J.D. McClatchy Named President of the American Academy of Arts and Letters
Poet, librettist and Yale professor J.D. McClatchy has been named President of the American Academy of Arts and Letters. A professor of English at Yale and, since 1991, the editor of The Yale Review, McClatchy succeeds another Yale faculty member and former Dean of the Yale School of Music, Ezra Laderman, as president of the 111-year-old national honor society.
On learning of McClatchy’s selection, Yale University President Richard C. Levin said, “In his poetry, opera librettos, essays and translations Sandy consistently reaches the highest standards. His wise judgment, so evident in his work as editor of the Yale Review, is one of the many virtues that make him an ideal choice to lead the Academy.”
McClatchy's literary archive is housed in the Yale Collection of American Literature at the Beinecke Rare Book and Manuscript Library (to locate McClathy's papers and related collections search the library's Uncataloged Acquisitions Database, Orbis, and the Finding Aid Database).
J. D. McClatchy is the author of six collections of poems: Scenes From Another Life (1981), Stars Principal (1986), The Rest of the Way (1990), Ten Commandments”(1998), Hazmat (2002), which was a finalist for the Pulitzer Prize, and Mercury Dressing (2009). His literary essays are collected in White Paper (1989), Twenty Questions (1998), and American Writers at Home (2004).
McClatchy has also written 13 opera libretti , including most notably, William Schumann’s “A Question of Taste,” Ned Rorem’s “Our Town,” Lowell Liebermann’s “Miss Lonelyhearts,” Elliot Goldenthal and Julie Taymor’s “Grendel,” and Lorin Maazel’s “1984.” Among other recent contributions McClatchy has made to the opera world is a new singing translation of Taymor’s heralded production of “The Magic Flute” at the Metropolitan Opera in 2004. His 2006 translation of that opera for the Metropolitan was broadcast live to movie theaters around the world, and subsequently aired on PBS’s Great Performances series; it is now performed every other holiday season at the Met. He has written narrations for performances by the New York Philharmonic and the Los Angeles Philharmonic, and frequently writes the supertitles for Metropolitan Opera productions.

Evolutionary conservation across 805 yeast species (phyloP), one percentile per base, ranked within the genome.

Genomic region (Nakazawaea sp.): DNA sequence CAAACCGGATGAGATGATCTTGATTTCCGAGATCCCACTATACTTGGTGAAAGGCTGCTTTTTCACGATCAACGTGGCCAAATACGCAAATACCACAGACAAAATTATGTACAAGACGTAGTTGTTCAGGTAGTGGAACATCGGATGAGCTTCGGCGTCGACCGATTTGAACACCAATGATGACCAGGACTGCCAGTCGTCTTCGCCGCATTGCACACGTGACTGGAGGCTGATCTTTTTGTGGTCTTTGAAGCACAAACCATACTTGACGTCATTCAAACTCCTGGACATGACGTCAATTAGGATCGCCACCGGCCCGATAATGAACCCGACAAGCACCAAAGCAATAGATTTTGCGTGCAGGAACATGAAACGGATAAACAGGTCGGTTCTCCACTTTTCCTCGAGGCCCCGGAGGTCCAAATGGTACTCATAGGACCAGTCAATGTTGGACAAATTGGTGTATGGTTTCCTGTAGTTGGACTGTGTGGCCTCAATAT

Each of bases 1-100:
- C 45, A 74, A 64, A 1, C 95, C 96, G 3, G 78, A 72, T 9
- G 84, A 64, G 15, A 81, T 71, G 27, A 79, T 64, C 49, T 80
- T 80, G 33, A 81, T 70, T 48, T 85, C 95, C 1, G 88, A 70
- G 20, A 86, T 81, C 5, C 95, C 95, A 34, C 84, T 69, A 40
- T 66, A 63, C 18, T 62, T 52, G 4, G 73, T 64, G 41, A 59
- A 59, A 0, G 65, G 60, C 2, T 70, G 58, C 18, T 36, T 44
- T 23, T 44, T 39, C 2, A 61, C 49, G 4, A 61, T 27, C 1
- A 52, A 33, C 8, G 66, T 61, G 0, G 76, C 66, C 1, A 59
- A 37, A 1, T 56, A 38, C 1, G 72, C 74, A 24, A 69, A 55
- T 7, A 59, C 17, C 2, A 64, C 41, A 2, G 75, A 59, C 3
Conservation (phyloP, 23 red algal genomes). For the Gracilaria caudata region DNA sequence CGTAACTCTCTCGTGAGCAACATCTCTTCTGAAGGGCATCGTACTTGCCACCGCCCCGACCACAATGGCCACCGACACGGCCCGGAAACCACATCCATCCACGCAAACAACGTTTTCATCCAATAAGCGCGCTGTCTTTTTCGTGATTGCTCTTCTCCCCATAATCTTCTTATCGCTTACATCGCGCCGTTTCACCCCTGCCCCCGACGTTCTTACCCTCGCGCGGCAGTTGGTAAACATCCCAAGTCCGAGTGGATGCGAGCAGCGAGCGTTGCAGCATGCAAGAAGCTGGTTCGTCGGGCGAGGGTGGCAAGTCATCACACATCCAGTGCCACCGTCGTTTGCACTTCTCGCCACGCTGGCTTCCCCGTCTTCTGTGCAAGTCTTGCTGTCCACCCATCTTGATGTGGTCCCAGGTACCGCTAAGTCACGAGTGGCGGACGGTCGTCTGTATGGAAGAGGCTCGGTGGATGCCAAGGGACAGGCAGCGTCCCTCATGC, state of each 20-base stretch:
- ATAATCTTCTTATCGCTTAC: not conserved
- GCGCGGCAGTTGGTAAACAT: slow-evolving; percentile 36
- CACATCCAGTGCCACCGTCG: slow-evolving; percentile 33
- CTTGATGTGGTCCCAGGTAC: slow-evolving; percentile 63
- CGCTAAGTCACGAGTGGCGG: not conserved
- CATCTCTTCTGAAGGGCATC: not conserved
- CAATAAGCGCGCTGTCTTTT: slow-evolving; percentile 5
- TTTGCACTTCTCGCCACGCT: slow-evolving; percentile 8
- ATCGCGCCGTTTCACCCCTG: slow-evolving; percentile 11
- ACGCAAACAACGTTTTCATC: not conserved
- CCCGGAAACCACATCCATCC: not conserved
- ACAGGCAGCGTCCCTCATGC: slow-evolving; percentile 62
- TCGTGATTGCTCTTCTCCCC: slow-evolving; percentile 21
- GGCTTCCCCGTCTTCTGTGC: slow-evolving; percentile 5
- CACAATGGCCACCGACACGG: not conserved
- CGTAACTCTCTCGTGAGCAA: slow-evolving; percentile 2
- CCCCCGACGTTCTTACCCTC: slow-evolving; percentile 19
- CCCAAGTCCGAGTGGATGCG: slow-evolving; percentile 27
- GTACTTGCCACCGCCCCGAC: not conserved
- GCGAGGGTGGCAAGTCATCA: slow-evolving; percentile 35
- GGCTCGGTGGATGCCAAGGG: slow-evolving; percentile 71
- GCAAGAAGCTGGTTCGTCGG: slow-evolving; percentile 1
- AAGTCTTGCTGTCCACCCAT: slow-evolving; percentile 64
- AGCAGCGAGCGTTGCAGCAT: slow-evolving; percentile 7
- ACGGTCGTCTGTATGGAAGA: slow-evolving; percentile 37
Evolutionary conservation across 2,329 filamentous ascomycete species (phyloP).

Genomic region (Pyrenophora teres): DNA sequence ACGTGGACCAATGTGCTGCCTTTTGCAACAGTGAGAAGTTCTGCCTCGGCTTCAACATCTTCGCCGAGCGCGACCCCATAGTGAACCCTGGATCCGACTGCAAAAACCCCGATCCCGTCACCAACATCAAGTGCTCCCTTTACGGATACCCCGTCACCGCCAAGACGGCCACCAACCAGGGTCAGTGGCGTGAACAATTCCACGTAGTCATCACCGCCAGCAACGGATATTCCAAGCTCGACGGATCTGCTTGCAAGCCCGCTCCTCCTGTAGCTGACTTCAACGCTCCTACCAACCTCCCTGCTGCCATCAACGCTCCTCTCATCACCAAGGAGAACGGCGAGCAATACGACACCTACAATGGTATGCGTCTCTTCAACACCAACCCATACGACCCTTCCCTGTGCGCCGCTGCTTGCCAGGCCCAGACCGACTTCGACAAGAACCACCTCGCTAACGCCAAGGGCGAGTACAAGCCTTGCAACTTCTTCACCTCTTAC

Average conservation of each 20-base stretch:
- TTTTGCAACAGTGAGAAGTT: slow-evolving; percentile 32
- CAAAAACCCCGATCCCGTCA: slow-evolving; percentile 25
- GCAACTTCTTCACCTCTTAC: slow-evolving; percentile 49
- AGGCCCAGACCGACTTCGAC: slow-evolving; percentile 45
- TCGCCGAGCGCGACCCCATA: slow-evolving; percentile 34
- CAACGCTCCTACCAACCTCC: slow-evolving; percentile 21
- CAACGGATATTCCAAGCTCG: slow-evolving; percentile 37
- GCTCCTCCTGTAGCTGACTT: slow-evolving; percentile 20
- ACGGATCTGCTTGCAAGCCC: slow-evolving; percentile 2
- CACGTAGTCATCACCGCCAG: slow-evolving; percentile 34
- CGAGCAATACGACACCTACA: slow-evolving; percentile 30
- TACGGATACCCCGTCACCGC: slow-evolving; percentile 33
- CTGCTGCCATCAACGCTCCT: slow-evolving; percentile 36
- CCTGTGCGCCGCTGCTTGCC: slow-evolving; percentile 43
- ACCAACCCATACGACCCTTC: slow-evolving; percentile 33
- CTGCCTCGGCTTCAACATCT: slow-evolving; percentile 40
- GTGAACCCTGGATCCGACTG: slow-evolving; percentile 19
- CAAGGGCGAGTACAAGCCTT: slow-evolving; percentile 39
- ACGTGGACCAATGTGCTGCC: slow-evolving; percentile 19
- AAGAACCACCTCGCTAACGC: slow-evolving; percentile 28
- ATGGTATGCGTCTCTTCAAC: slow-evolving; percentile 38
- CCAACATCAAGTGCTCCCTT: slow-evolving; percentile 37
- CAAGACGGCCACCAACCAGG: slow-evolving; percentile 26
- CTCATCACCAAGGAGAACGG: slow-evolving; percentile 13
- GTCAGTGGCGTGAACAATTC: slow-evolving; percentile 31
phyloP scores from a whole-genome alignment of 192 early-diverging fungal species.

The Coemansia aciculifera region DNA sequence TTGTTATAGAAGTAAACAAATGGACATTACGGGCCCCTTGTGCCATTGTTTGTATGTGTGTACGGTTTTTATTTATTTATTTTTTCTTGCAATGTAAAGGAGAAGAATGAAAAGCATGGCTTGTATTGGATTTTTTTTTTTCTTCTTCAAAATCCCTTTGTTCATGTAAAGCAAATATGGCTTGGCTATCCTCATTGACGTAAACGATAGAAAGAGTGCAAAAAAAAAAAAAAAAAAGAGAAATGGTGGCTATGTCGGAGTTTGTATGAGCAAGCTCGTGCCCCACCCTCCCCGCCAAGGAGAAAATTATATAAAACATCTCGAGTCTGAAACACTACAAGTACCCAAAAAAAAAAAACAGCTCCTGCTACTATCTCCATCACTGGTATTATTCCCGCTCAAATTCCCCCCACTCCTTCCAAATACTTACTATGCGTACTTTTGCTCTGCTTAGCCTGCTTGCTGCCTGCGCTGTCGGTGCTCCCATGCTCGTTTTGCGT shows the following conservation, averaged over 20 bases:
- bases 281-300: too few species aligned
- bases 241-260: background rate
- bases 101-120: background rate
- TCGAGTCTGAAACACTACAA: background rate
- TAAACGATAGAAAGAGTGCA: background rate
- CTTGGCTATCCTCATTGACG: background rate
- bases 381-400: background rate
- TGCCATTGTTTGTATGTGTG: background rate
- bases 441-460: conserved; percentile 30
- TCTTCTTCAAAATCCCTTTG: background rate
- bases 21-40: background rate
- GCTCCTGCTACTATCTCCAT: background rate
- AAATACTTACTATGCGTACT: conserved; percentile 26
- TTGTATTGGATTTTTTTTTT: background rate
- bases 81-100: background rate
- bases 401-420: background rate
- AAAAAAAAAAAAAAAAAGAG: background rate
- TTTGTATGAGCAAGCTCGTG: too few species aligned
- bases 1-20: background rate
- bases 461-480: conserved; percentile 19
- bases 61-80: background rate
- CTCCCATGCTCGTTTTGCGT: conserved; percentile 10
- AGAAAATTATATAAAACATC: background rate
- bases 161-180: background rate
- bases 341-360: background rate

New projects include “Little Nemo in Slumberland” with Daron Hagen, and “The Secret Agent” with Michael Dellaira, both set to premiere next year; “Vincent” with composer Bernard Rands, which will open in 2011; and “An Inconvenient Truth,” based on Al Gore’s film, with composer Giorgio Battistelli, commissioned by Teatro alla Scala and scheduled to premiere there in 2013.
He has received fellowships from the Guggenheim Foundation and the National Endowment for the Arts. He was named a New York Public Library Literary Lion, and received the 2000 Connecticut Governor’s Arts Award. He served as the Chancellor of the Academy of American Poets from 1996 until 2003.
The American Academy of Arts and Letters was established in 1898 to “foster, assist, and sustain an interest in literature, music, and the fine arts,” and election into the membership body comprising 250 of America’s leading voices in the fields of Art, Architecture, Literature, and Music is considered the highest formal recognition of artistic merit in this country.